The Colgate Scene
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|The Colgate Scene invites responsible letters, addressed to the editor, regarding any subject that may be considered of interest to the Colgate community. We reserve the right to edit for length and clarity.||
Doc Reading remembered
. . . The news of Doc Reading's death brought back a number of memories, some of which are probably not repeatable in these P.C. days. One which I can repeat concerns History 102 and Artur Gorgey, the young Hungarian officer who helped lead the unsuccessful uprising against the Hapsburgs in 1848.
Gorgey was saved from execution at the behest of the Czar and allowed to live out his life. During World War I, according to Doc, the German field marshal August von Mackensen stopped off in Budapest long enough to shake hands with Gorgey, who was then close to 100, on his way to stomping the tar out of Romania.
As the end of World War II Doc, who was stationed in Germany, called upon Mackensen, then himself well past 90. "You shook hands with Gorgey; will you shake hands with me?," and so Doc shook a hand that shook a hand with one of the leaders of the Revolution of '48.
Doc of course told this story much more colorfully than I can, and by the end his eyes were misty. "You think this is just history?" he growled, and dashed out of the classroom.
I was a bit disappointed years later when I found out that Gorgey actually died three months before Romania declared war. However, Mackensen was active on the Eastern front throughout the war, and he might well have met Gorgey on an earlier occasion.
I like to believe that the handshake I received from Doc Reading can be traced back in history 150 years, and probably more. Someday I hope I can pass it along to somebody who appreciates it.
DAVID H. ALVORD '80
How that man made history come alive for Colgate students fortunate enough to hear him lecture! A pencil clenched between his teeth, he became a bomb-throwing Russian revolutionary; akin to Trotsky, that "four-star SOB and the greatest Jew since Jesus Christ.
"Who took Christianity into the western world? Who, Gordy? Who? Who?"
When my father died suddenly just before my last-semester senior finals, I went to Doc to arrange for a postponed exam in medieval history. "What next, Gordy? The sky going to fall on you? I'm sorry, but you'll get what you get." It turned out to be an A.
"Yes, I remember my students
. . . the As and Bs and Fs."
My last, long conversation with Doc took place during the turbulent late '60s. It ranged from his utter disdain for colleagues who taught their classes dressed in bib-overalls, to an excoriation of the administration for trying to steal some of his lecture time, to a new source he had discovered concerning uncertainties within the mind of Martin Luther.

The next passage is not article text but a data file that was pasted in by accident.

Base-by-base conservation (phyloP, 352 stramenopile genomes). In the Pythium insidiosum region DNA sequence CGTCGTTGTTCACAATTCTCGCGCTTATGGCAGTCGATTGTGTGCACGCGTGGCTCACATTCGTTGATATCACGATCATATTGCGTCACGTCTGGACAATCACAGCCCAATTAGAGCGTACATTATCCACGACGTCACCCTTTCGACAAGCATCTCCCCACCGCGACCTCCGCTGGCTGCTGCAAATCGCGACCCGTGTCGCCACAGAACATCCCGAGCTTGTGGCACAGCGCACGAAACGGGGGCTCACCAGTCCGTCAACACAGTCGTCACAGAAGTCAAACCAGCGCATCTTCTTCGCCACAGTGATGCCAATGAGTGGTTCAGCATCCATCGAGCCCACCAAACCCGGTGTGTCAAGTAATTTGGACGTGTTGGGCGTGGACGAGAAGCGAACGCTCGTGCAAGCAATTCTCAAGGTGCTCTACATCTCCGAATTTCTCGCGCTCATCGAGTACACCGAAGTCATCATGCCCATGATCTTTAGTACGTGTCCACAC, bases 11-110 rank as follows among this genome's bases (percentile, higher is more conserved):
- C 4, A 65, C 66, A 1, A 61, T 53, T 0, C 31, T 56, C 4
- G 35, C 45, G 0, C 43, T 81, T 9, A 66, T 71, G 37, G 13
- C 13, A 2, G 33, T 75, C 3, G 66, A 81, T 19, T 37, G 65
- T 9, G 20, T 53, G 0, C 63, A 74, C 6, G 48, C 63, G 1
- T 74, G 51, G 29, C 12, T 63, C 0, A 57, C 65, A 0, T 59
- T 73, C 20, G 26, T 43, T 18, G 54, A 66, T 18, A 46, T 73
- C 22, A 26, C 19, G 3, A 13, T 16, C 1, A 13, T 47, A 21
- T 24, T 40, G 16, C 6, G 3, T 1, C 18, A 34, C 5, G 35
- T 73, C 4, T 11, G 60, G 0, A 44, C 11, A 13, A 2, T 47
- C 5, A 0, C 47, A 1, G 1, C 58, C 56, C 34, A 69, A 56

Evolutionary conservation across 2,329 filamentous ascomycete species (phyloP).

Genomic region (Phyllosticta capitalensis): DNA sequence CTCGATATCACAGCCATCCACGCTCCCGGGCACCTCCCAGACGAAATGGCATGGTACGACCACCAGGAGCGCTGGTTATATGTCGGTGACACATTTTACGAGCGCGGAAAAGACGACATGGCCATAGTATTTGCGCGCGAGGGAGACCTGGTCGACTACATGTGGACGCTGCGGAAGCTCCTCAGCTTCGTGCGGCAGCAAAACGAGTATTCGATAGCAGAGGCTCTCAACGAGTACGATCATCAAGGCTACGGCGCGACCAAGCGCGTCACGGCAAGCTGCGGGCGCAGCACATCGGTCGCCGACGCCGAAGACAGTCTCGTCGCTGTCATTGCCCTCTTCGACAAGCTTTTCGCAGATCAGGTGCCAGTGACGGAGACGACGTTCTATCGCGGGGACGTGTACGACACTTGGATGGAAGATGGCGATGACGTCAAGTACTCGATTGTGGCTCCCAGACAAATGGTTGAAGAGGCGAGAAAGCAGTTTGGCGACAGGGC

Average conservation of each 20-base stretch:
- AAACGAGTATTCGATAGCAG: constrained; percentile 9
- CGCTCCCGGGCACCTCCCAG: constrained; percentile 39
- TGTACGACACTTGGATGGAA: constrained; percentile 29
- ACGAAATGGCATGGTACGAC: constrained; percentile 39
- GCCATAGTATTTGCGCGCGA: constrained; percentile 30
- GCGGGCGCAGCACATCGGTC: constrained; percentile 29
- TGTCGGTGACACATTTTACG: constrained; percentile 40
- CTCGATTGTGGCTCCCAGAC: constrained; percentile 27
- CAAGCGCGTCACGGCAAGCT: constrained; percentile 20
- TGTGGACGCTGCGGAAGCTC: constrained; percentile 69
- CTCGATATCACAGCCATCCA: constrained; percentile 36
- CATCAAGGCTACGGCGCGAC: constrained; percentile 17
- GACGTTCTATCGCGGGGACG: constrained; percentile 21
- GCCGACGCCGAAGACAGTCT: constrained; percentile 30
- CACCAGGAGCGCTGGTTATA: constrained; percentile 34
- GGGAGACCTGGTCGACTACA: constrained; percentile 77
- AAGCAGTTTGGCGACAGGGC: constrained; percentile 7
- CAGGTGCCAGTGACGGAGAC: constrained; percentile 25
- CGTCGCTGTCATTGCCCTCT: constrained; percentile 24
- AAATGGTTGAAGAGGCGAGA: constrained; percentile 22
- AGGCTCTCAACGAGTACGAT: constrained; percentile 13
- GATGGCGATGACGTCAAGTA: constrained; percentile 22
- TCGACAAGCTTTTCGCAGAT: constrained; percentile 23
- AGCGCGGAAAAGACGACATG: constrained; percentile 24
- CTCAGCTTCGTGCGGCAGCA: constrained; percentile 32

Doc must have been a trial for college bureaucrats. He was a joy to his students: a man immersed in knowledge of the subjects which he taught with clarity, vitality and a bit of profanity.
Doc Reading was the finest lecturer in history I have been privileged to hear. He made a difference in my life.
GORDON W. KNAPP '55
A first reunion
This was my first long visit in more than a decade and it reminded me why I like Colgate so much. The great reunion college program gave me a chance to sit and listen to lectures by professors Busch and Terrell and, aside from being very interesting, I was overwhelmed to see their joy in knowing and teaching what they know. It made me long for more of that kind of intellectual atmosphere in my day-to-day life.
Of course, school was never just about learning; the class party on Whitnall field every night, visiting my old fraternity (DKE), seeing old friends and even meeting new ones, hiking in the hills behind the dorms and driving around Hamilton all brought back to me what a great place Colgate was, and is.
Although I was a bit disconcerted by the women students who referred to me as sir, I plan to make future reunions a regular stop as I continue on through life.
STEVE BOULAY '83
Reactions from '35
If possible, publish my e-mail address. I would like to see how other '35ers reacted.
GEORGE AKERSTROM '35
How can it be that so many Colgate graduates contribute nothing -- nothing -- to the Annual Fund? Not $100 or $50, not $25 -- nothing.
I don't know each person's financial situation. On occasion I have discovered that a friend is suffering financial hardships even though he seemed to have no such worries. In such an instance, even $25 would be more than could be spared. This situation is probably true for some of my classmates and other alumni, but, I warrant, not for many.
Was their Colgate experience so painful, so unhappy in those difficult years of young adulthood, the scars so long lasting that they will never heal, the ill will so strong that giving anything to Colgate would be a mockery of one's long-held resentment? Perhaps this is true for some.
Or is it that Colgate was not and is not all that it could be: the fraternity system with its silly arcane practices; non-fraternity members, feeling bitterly excluded from the campus social life; the incompetent professors here and there giving the easy "Gentleman's C"; the emphasis of sports and the athletic over the recognition of quality professors and the academic? Do we see these imperfections of Colgate, and therefore give nothing? Perhaps.
I also wonder how many of us would have attained what we have without our Colgate experience, as well as the power of adding, Colgate, Class of xx, after our names and on our resumes.
STEVE GREENBAUM '60
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